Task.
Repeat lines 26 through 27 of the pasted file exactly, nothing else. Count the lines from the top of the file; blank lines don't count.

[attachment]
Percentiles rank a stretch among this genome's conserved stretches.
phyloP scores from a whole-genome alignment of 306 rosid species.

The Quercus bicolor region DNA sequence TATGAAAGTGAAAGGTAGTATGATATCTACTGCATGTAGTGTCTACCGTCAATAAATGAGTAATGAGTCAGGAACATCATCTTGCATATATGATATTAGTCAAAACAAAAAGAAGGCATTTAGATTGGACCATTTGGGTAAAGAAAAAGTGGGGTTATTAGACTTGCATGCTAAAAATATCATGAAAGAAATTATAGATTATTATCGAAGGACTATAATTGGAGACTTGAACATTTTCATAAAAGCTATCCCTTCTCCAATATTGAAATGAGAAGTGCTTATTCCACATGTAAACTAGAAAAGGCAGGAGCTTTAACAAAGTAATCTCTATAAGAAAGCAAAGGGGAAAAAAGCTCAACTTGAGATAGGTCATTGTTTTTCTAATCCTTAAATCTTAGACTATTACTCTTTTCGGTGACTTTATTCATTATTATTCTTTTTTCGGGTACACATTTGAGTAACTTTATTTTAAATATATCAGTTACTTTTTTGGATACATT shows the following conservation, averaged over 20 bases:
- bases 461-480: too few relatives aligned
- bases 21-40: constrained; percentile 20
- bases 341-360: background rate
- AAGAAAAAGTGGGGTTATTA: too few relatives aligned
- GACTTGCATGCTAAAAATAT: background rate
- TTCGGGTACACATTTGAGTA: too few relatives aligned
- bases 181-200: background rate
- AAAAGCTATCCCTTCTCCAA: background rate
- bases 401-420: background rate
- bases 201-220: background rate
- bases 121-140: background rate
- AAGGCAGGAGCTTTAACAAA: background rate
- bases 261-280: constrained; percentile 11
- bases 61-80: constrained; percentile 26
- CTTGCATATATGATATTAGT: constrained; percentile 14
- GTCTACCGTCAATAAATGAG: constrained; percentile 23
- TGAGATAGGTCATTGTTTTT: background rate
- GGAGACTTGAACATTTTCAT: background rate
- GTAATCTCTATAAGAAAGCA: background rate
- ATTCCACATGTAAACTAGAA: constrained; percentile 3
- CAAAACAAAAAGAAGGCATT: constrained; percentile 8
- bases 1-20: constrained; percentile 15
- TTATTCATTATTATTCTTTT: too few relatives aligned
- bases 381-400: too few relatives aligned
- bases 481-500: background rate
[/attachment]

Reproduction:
- TTATTCATTATTATTCTTTT: too few relatives aligned
- bases 381-400: too few relatives aligned